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SOC103 Reading Sociology Section 5

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Lorne Tepperman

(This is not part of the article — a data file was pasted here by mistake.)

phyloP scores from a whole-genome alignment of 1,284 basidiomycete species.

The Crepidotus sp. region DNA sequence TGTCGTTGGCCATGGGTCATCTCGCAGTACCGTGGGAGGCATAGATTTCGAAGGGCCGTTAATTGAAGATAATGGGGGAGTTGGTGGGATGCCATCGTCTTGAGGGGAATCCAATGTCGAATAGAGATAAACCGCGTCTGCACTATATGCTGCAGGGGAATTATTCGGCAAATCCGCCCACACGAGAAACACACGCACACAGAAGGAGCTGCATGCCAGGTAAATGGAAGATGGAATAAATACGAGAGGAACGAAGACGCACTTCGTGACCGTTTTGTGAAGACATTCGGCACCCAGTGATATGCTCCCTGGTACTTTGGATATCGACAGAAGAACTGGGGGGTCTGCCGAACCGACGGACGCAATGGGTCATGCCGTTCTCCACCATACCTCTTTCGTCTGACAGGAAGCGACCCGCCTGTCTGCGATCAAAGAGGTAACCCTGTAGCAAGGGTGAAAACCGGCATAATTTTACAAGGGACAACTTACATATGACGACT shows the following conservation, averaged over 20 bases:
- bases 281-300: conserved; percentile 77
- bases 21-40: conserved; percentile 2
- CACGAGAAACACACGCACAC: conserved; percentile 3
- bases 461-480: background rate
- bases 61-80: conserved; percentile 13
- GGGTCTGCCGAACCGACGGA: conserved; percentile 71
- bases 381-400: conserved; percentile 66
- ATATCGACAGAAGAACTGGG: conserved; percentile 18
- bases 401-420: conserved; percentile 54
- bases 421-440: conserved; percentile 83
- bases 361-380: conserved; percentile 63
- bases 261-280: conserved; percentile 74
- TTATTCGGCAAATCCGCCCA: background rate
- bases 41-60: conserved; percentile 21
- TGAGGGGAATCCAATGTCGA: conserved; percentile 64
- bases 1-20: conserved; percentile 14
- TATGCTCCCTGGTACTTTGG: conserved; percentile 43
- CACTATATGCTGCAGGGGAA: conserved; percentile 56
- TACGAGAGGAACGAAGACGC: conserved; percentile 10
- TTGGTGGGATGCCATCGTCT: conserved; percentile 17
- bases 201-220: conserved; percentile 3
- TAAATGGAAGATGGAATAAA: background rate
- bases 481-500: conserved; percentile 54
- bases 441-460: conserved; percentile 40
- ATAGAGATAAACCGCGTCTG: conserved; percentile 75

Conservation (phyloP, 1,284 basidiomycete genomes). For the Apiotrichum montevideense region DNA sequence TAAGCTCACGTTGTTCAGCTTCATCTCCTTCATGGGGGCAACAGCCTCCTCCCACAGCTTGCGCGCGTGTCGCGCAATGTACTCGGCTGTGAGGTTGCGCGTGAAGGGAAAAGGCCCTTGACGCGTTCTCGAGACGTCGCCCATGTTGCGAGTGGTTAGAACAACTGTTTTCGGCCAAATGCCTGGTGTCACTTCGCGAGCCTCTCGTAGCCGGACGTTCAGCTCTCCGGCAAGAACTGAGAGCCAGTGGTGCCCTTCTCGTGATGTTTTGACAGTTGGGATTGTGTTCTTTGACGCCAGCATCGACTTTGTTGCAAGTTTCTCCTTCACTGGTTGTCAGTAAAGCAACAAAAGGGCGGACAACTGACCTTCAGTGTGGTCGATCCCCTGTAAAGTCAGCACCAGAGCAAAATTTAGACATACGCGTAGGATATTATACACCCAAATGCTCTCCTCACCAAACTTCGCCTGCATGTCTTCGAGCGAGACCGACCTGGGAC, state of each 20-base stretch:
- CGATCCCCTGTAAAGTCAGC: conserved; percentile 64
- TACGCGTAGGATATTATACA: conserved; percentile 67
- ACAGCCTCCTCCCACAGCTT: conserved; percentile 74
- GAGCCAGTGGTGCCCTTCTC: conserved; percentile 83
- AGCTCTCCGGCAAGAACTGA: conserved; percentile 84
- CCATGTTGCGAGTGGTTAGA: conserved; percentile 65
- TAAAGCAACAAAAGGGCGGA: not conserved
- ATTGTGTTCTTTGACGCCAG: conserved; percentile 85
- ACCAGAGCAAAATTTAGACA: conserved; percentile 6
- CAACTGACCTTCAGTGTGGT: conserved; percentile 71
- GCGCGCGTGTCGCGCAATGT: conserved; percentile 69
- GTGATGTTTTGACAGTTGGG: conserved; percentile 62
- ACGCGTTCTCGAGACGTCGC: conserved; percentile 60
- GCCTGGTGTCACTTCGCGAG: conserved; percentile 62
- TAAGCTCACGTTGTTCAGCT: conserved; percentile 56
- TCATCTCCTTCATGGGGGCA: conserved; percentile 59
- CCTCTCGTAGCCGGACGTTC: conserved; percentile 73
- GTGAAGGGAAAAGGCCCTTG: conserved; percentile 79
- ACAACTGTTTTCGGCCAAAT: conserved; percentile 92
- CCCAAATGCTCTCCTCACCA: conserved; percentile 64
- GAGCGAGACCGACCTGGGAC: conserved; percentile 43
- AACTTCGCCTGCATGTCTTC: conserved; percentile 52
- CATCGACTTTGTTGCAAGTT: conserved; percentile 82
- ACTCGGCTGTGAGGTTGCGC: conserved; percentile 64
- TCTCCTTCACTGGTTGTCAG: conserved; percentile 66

PART V – FAMILIES Chapter 18 – The More Things Change… the More We Need Child Care: On the Fortieth Anniversary of the Report on the Royal Commission on the Status of Women - The creation of a national child care program is a step toward gender equality (for all women, not just the poor) o UNICEF ranked Canada at the very bottom of the 25 developed countries that were compared o While Canada as a whole falls short in the quality, access, financing, and policies of early childhood education, individual provinces have been attempting to improve access and quality at the provincial level  Quebec brought in a publicly funded ($7-a day child care) early childhood education program, full-day kindergarten, and low-fee after-school day care spaces for all families with school-aged children o High-quality, affordable child care remains out of reach for many Canadians - Four principles of the Royal Commission o Women should be free to choose whether or not to take employment outside their homes o Child care is a responsibility shared by the mother, the father, and society o Society has a responsibility for women because of pregnancy and child birth, and special treatment related to maternity will always be necessary o In certain areas, women will for an interim time require special treatment to overcome adverse effects of discriminatory practices - Albanese’s position o Rapid social and economic changes means that more women with young children have to enter the labour force, while nothing about child care has been done to facilitate the changes o Many of the recommendations by the Royal commission have never been put into action  Women are not free to choose whether or not to take employment outside their homes  Women are not given special treatment  Children and child care are treated as private matters and individual lifestyle choices  Children are not socially valued  Mothers bear the weight of social reproduction Chapter 19 – Keeping the Family Intact: The Lived Experience of Sheltered Homeless Families - The experience of homeless families living in the shelter (EFS) by collecting ethnography data relying on participant observation and in-depth interviews with shelter guests, staff, and board members - The social organization of the shelter (policies, rules, practices) in helping the lived experience of homeless families - The families are unable to maintain housing because of high rents and shortage of affordable housing o Most did not go to the shelter directly after losing their home (e.g., utilized other resources) o Most turned to the shelter for accommodation as a last resort - There are negative aspects of shelter life (e.g., no privacy, struggle with interpersonal relationships and family dynamics) o Most people are thankful for having their partner’s support - Shelters may serve to keep families together that otherwise might have separated, and it may cause tensions that break apart families that otherwise might have stayed together Chapter 20 – Love and Arranged Marriage in India Today: Negotiating Adulthood - Indian society has maintained the tradition of arranged marriages - Two opposing hypotheses o Modernization theory predicts the collapse of the arranged system and its replacement with Western-style individual choice (e.g., individualism, romantic love) o Neo-traditionalism predicts that Indian youth will see individualism as destructive of Indian family and religion, and thus strengthen the arranged marriage system - Research is based on open-ended interviews o Arrangements have evolved into a system of introductions  First, parents pre-approve potential partners  Parental criteria is based on education, income (of the man), religion, caste, and reputation  Parents reserve the right to terminate any relationship of which they disapprove  Then, parents formally introduce the young people  The potential bride or groom can veto someone at the start or can hold several subsequent private sessions, which are more like interviews than dates  The pair are expected to announce their engagement after six weeks  During the engagement period, the couple is allowed to go out together frequently but is expected to refrain from sexual activity o There is a competing underground system of romantic relationships (e.g., meet at college or work)  Mostly not acceptable in Indian culture (e.g., incompatibility of the partner’s family, boy was too young and without a stable job, reasons internal to the couple)  Although a self-chosen marriage provide more equality and intimacy, parental introduction guaranteed similarity of backgrounds and ongoing parental support o The predictions of modernization have been realized  Parents still play a decisive role, but they put more emphasis on achieved characteristics  Arranged marriage has evolved to allow more input from youth  There exists a parallel system of dating o The predictions of neo-traditionalism are present to a lesser extent  Horoscopes, premarital virginity, and the requirement of parental support remain important o Most young people are living within the intersections of the familial and the individualistic systems  Self-arranged marriage is when a young person accepts the rules and values of an arrangement, but manages to control the procedure  Love-cum-arranged marriage is widely considered  It includes the emotional high of falling
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